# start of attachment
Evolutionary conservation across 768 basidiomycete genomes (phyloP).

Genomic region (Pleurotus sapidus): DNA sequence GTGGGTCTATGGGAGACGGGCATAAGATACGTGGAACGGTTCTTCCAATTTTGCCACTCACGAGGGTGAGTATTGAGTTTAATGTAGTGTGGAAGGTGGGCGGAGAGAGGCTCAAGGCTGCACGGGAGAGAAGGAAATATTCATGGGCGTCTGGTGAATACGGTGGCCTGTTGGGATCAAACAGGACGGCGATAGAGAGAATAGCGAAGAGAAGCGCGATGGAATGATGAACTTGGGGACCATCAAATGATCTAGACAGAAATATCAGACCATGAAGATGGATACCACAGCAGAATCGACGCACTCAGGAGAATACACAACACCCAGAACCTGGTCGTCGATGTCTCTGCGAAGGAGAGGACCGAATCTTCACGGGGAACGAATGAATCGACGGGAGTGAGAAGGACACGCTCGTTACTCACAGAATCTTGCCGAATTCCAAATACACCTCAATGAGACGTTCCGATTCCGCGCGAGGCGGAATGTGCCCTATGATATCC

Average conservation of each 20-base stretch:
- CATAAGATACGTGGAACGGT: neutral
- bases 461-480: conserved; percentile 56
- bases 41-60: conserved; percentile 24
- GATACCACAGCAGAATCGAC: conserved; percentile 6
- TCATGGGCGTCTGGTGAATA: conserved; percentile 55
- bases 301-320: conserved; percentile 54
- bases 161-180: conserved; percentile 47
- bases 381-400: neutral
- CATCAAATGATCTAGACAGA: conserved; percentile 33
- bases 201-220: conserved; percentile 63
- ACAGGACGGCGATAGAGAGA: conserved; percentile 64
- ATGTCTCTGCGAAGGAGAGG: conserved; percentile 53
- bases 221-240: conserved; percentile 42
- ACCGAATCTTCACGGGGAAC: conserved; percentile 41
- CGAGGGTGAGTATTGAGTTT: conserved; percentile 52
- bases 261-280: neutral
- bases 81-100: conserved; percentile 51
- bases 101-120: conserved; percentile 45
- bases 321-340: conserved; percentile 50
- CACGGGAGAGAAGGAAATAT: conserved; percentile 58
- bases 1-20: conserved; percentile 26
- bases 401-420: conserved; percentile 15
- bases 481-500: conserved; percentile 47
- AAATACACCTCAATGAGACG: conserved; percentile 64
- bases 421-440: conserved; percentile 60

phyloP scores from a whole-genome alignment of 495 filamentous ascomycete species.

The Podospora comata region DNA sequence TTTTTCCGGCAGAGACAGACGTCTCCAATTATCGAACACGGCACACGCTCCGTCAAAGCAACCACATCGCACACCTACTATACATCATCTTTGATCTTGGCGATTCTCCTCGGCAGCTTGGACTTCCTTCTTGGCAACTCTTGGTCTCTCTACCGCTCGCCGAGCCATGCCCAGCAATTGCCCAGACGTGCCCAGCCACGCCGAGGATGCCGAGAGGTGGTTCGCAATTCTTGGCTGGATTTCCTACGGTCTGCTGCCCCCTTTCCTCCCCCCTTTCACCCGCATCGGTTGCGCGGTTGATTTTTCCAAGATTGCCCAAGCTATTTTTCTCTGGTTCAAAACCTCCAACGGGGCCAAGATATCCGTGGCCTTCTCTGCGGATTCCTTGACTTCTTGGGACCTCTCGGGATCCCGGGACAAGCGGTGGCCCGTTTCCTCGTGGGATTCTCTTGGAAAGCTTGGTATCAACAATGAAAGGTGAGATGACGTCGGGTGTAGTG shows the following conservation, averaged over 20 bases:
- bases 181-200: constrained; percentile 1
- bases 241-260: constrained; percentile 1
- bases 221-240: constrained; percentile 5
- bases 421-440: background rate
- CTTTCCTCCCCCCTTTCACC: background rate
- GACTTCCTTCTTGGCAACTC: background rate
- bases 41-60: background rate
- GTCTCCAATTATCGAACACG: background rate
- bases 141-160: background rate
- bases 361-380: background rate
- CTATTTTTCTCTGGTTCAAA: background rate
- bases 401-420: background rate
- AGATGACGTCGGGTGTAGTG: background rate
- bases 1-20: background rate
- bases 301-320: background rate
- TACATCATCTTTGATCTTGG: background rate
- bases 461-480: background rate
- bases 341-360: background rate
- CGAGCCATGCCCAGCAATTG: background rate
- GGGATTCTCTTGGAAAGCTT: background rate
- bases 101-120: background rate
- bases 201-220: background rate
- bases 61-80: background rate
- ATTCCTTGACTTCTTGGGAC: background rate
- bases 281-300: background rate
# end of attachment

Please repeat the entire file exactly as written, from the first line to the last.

Evolutionary conservation across 768 basidiomycete genomes (phyloP).

Genomic region (Pleurotus sapidus): DNA sequence GTGGGTCTATGGGAGACGGGCATAAGATACGTGGAACGGTTCTTCCAATTTTGCCACTCACGAGGGTGAGTATTGAGTTTAATGTAGTGTGGAAGGTGGGCGGAGAGAGGCTCAAGGCTGCACGGGAGAGAAGGAAATATTCATGGGCGTCTGGTGAATACGGTGGCCTGTTGGGATCAAACAGGACGGCGATAGAGAGAATAGCGAAGAGAAGCGCGATGGAATGATGAACTTGGGGACCATCAAATGATCTAGACAGAAATATCAGACCATGAAGATGGATACCACAGCAGAATCGACGCACTCAGGAGAATACACAACACCCAGAACCTGGTCGTCGATGTCTCTGCGAAGGAGAGGACCGAATCTTCACGGGGAACGAATGAATCGACGGGAGTGAGAAGGACACGCTCGTTACTCACAGAATCTTGCCGAATTCCAAATACACCTCAATGAGACGTTCCGATTCCGCGCGAGGCGGAATGTGCCCTATGATATCC

Average conservation of each 20-base stretch:
- CATAAGATACGTGGAACGGT: neutral
- bases 461-480: conserved; percentile 56
- bases 41-60: conserved; percentile 24
- GATACCACAGCAGAATCGAC: conserved; percentile 6
- TCATGGGCGTCTGGTGAATA: conserved; percentile 55
- bases 301-320: conserved; percentile 54
- bases 161-180: conserved; percentile 47
- bases 381-400: neutral
- CATCAAATGATCTAGACAGA: conserved; percentile 33
- bases 201-220: conserved; percentile 63
- ACAGGACGGCGATAGAGAGA: conserved; percentile 64
- ATGTCTCTGCGAAGGAGAGG: conserved; percentile 53
- bases 221-240: conserved; percentile 42
- ACCGAATCTTCACGGGGAAC: conserved; percentile 41
- CGAGGGTGAGTATTGAGTTT: conserved; percentile 52
- bases 261-280: neutral
- bases 81-100: conserved; percentile 51
- bases 101-120: conserved; percentile 45
- bases 321-340: conserved; percentile 50
- CACGGGAGAGAAGGAAATAT: conserved; percentile 58
- bases 1-20: conserved; percentile 26
- bases 401-420: conserved; percentile 15
- bases 481-500: conserved; percentile 47
- AAATACACCTCAATGAGACG: conserved; percentile 64
- bases 421-440: conserved; percentile 60

phyloP scores from a whole-genome alignment of 495 filamentous ascomycete species.

The Podospora comata region DNA sequence TTTTTCCGGCAGAGACAGACGTCTCCAATTATCGAACACGGCACACGCTCCGTCAAAGCAACCACATCGCACACCTACTATACATCATCTTTGATCTTGGCGATTCTCCTCGGCAGCTTGGACTTCCTTCTTGGCAACTCTTGGTCTCTCTACCGCTCGCCGAGCCATGCCCAGCAATTGCCCAGACGTGCCCAGCCACGCCGAGGATGCCGAGAGGTGGTTCGCAATTCTTGGCTGGATTTCCTACGGTCTGCTGCCCCCTTTCCTCCCCCCTTTCACCCGCATCGGTTGCGCGGTTGATTTTTCCAAGATTGCCCAAGCTATTTTTCTCTGGTTCAAAACCTCCAACGGGGCCAAGATATCCGTGGCCTTCTCTGCGGATTCCTTGACTTCTTGGGACCTCTCGGGATCCCGGGACAAGCGGTGGCCCGTTTCCTCGTGGGATTCTCTTGGAAAGCTTGGTATCAACAATGAAAGGTGAGATGACGTCGGGTGTAGTG shows the following conservation, averaged over 20 bases:
- bases 181-200: constrained; percentile 1
- bases 241-260: constrained; percentile 1
- bases 221-240: constrained; percentile 5
- bases 421-440: background rate
- CTTTCCTCCCCCCTTTCACC: background rate
- GACTTCCTTCTTGGCAACTC: background rate
- bases 41-60: background rate
- GTCTCCAATTATCGAACACG: background rate
- bases 141-160: background rate
- bases 361-380: background rate
- CTATTTTTCTCTGGTTCAAA: background rate
- bases 401-420: background rate
- AGATGACGTCGGGTGTAGTG: background rate
- bases 1-20: background rate
- bases 301-320: background rate
- TACATCATCTTTGATCTTGG: background rate
- bases 461-480: background rate
- bases 341-360: background rate
- CGAGCCATGCCCAGCAATTG: background rate
- GGGATTCTCTTGGAAAGCTT: background rate
- bases 101-120: background rate
- bases 201-220: background rate
- bases 61-80: background rate
- ATTCCTTGACTTCTTGGGAC: background rate
- bases 281-300: background rate